Delays can be costly, learn how to avoid them
When most Workers’ Compensation Appeals Board decisions are revealed, we defense attorneys take great interest in digesting their content and caselaw determination as well as guidance to apply to our current cases and future claims handling. You can never have too much information. Occasionally, some of the decisions reached are cryptic and can create more questions and answers for
Take for example, the following case:
In a nutshell: the applicant claimed a whole host of bodily and psychological injuries related to employment. Note that the applicant claimed both types of injuries. The bodily injury claims were accepted and treatment commenced with little issue. A problem arose when the applicant wanted to begin treatment for the psychological aspect of the claim. This was after delving into the orthopedic component of the claim and upon the completion of a psychiatric Qualified Medical Evaluators (QME) evaluation that found industrial causation.
The applicant ‘s attorney notified the defendant that they were going to send the applicant to a psychologist as a secondary treating physician based on the QME report and findings. The defendant did not voluntarily agree to the designation of a secondary treating physician and asserted that a Request for Authorization (RFA) from the Primary Treating Physician (PTP) was needed and one had not been provided. The defendant further asserted that the recommendation from the QME was insufficient to constitute a formal and proper request and that the PTP needed to comment and make a formal request for any and all secondary treating physician requests.
Long story short, the WCAB found that an RFA is not required for an applicant to be evaluated by a secondary treating physician. The WCAB also found that it is not required that the PTP make a formal request for the secondary treating physician and that the QME was enough to constitute substantial evidence on the question of causation. Further, the defendant had no other evidence to rebut the finding of causation. Due to the delay in providing care in sending the applicant to the secondary treating physician because of litigation, the defendant was subject to costs and penalties, pursuant to Labor Code section § 5814.5.
How will the Workers’ Comp Appeals Board decision be applied?
The decision brings some interesting questions to mind…
→First, if a secondary treating physician can be designated upon mention by the QME, then does that designation mean that there is simply an approval for an evaluation? Or is it an approval for actual care? Or, is it just a formality that a secondary treater was designated and then approval for actual care has to be made after an initial consultation?
→Second, once a secondary treater is designated, is the first visit the mandatory responsibility of the defendant? I would argue that this case implies that we are on the hook for the initial evaluation unless a valid defense would apply, such as causation in dispute, lack of substantial medical evidence, etc.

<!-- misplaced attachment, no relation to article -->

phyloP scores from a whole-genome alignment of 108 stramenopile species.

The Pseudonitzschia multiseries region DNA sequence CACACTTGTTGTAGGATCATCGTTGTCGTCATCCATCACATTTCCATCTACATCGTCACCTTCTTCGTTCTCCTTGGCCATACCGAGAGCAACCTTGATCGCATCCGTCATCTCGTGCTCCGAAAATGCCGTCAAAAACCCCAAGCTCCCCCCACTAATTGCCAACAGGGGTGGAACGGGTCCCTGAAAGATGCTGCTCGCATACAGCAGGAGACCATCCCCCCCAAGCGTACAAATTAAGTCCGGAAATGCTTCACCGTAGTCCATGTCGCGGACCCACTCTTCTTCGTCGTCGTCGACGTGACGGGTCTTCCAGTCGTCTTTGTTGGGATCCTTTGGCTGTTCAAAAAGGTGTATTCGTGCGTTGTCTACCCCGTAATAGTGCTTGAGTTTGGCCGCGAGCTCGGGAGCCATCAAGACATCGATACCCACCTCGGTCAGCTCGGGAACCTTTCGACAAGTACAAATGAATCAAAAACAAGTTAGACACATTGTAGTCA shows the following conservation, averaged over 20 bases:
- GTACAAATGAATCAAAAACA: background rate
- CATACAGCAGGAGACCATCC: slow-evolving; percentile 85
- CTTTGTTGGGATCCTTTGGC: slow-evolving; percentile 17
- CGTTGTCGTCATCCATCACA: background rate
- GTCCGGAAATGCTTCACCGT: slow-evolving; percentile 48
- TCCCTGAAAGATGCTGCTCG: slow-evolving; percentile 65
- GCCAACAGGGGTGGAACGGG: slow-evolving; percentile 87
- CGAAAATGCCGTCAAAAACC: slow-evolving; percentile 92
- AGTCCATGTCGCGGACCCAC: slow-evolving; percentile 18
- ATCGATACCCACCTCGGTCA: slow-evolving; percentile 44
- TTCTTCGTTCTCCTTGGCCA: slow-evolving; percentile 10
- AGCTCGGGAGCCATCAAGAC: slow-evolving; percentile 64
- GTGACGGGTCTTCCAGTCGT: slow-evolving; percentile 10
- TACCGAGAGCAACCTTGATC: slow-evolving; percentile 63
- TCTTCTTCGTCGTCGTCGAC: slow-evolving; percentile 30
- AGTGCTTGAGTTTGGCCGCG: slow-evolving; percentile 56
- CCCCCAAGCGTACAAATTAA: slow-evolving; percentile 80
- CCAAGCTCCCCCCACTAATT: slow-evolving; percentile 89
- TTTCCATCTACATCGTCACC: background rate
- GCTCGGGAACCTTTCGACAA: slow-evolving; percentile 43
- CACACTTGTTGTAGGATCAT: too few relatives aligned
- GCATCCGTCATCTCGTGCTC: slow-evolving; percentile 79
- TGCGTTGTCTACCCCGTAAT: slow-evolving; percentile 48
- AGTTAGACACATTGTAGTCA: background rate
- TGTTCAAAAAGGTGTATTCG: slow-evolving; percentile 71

→Third, can the QME route simply be a back-door approval for additional care, new body parts, or an end-run around the typical Utilization Review (UR) process? How can we apply arguments against the introduction of an evaluation from this source?
What you need to know when a secondary treating physician is designated
The main things to take away from the immediate findings Pena are as follows:
- A primary treating physician apparently does not have to refer an applicant to a secondary physician per se, if there has been a QME finding that care was needed in that specialty.
- An RFA is not necessarily needed to start to run the clock on your ability to subject this to UR, if it is even an option to do so.
- Mere selection of a secondary treating physician is not subject to UR because selection alone is not a request for a course of medical treatment.
- A secondary treating physician does not have to submit an RFA to begin treatment.
- A QME panel can be the basis for the request and designation of a secondary treating physician.
- If you are coming across a secondary treating designation situation, don’t delay! In our study case, the fees associated with the delay were 25% of the costs of the first visit with the secondary treater.
Of course, all of this is subject to applicable defenses and reasonable discovery. As long as you take prompt action regardless of your plan of action! And as noted from the beginning, there are many other questions as to how this could apply, could be enforced and could be defended.
Clear as mud? You are not alone if there is some confusion in your assessment of the decision reached by the WCAB. Feel free to give me a call to discuss the specifics and how I can be of service to you.
Junior Partner | Manager, Sacramento Office
Siegel, Moreno & Stettler
3841 N. Freeway Blvd., Suite 130
Sacramento, CA 95834